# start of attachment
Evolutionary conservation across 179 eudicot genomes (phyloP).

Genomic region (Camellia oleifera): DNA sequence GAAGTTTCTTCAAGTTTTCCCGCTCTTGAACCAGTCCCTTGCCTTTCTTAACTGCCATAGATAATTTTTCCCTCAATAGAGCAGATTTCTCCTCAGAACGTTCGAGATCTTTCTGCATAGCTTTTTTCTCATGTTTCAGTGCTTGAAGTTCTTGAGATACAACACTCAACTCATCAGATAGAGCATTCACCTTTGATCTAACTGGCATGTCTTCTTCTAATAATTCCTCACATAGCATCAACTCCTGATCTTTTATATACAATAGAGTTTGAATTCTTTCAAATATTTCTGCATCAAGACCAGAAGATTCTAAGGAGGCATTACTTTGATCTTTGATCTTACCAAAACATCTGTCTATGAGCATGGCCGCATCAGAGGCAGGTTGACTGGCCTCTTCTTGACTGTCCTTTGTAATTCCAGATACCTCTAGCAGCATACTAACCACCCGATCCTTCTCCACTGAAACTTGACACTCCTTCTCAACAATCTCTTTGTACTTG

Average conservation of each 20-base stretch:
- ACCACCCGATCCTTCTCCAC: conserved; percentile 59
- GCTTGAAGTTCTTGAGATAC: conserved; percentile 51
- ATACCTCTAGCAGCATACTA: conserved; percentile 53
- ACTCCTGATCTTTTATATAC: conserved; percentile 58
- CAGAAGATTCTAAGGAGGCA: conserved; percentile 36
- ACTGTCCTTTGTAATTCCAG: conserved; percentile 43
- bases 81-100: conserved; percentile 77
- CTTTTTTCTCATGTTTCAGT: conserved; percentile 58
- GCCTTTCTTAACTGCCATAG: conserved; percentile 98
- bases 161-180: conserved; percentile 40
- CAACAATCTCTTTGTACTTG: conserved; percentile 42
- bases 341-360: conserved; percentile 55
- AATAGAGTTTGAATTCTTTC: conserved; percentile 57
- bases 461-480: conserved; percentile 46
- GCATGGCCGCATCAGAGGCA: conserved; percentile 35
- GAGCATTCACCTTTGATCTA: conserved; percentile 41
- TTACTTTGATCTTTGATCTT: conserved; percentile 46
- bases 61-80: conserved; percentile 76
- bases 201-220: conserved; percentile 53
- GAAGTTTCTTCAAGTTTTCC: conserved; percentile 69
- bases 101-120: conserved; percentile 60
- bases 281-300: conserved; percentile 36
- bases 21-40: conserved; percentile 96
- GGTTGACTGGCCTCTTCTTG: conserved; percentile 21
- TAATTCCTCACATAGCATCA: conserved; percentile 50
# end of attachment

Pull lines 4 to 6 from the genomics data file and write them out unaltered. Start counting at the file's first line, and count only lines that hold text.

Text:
- ACCACCCGATCCTTCTCCAC: conserved; percentile 59
- GCTTGAAGTTCTTGAGATAC: conserved; percentile 51
- ATACCTCTAGCAGCATACTA: conserved; percentile 53